ALAN WASSER: All right. "Hey, Mr. President", as done by Peter La Farge.

[Song Performance: "Hey Mr. President", Peter LaFarge]

Lyrics:

Hey, Mr. President, we're gonna charge you rent
For every treaty broken, for every treaty bent
We're making reservations that are gonna be just for Whites
We'll be honest about the White man's rights

Hey, Mr. President, we're gonna charge you rent
For every treaty broken, and every treaty bent
We're gonna be the tourists, we'll come to see you dance
You let us know, the reason why you plans

Hey, Mr. President, we're gonna charge you rent
For every treaty broken, and every treaty bent
We're not unpatriotic, we'd just like to see
Like to see your culture, how intriguing it will be

Well now, hey, Mr. President, we're gonna charge you rent
For every treaty broken, and every treaty bent
You get out your medicine men, you get out your squaws
We'll give you justice, under Indian laws

Well now, hey, Mr. President, we're gonna charge you rent
For every treaty broken, and every treaty bent
I said now, hey, Mr. President, we're gonna charge you rent
For every treaty broken, and every treaty bent.

(end of music)

ALAN WASSER: That song by Peter La Farge, "Hey, Mr. President" is a humorous one but I know one of the songs that Peter does is not humorous. It's another Indian song.

We had quite a discussion about it before we went on air today. Maybe, we can recreate some of that discussion for our listeners. I think it would be interesting.

The song by the way, is called "Coyote". Peter, first I want you tell us something about what it's about.

PETER LaFARGE: "Coyote" is, it's a protest song in a way or it's a song that is drawing attention to something which offends American Indians.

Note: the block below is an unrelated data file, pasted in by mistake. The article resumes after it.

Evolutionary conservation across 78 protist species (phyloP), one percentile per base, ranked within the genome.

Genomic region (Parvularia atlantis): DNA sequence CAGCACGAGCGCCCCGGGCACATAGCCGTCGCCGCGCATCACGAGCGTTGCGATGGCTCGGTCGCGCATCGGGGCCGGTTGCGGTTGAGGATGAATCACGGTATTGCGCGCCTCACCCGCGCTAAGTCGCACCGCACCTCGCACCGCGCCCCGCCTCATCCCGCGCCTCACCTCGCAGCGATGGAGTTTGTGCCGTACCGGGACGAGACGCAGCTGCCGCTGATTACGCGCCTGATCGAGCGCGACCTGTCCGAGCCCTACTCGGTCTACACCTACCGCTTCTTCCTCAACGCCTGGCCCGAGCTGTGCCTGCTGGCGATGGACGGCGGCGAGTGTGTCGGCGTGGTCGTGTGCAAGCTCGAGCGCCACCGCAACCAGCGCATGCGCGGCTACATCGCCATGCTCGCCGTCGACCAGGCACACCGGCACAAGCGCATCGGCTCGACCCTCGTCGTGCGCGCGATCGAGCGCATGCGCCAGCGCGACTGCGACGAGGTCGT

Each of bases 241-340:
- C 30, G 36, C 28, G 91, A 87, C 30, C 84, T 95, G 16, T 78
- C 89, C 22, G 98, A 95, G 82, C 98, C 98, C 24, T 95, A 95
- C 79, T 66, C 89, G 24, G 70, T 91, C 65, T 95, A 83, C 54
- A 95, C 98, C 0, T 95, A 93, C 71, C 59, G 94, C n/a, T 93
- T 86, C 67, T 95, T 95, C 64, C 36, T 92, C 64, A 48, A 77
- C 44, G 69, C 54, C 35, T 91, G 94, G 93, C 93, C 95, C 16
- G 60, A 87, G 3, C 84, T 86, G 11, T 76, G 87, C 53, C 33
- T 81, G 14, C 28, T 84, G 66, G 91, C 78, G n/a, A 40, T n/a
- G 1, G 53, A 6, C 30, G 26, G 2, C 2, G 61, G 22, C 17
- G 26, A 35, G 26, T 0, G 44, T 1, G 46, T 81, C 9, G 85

ALAN WASSER: Well, specifically what?

PETER LaFARGE: Well, specifically the use of insecticides, the use of poisons to upset the balance of nature. And we include naturally in this, fallout, radiation.

Now, did you know, by the way, that we've got Eskimos up in Alaska that are gonna have to be moved because they're radioactive.

ALAN WASSER: Yes, well of course this is going to be a lot better now with the test ban.

PETER LaFARGE: Yes, and we're for that, and I'm very happy that happened.

ALAN WASSER: Well now, all Americans, I imagine all people of the world are concerned about this sort of thing and anxious that it be straightened out, but why particularly are the Indians concerned, any more so than the rest of America?

PETER LaFARGE: Because I believe this, I think this. We, religiously, we believe in a unity of man and his surroundings.

That a man must be responsible for the sun rising, that he is responsible for the summer turning to winter and the winter to summer, that the earth is alive and man is alive, that a man's responsibility for man, other men is just as important as the responsibility to the sun and the winds and the rain. This is a unity.

You can't upset this balance without making everyone sick. Whether you make them sick spiritually, impure spiritually, or you do it by dropping, by making them poisoned, by killing off the coyotes whom we in my language call "little brother".

You can't do it, that's all. It upsets things and it makes the God sick.

ALAN WASSER: Well, with that as an introduction, let's hear Peter La Farge doing "Coyote".

[Song Performance: "Coyote", Peter LaFarge]

Lyrics:

Coyote, coyote, what have they done?
Little brother, where, oh where, do you run?

They strychnine the mountains, they strychnine the plains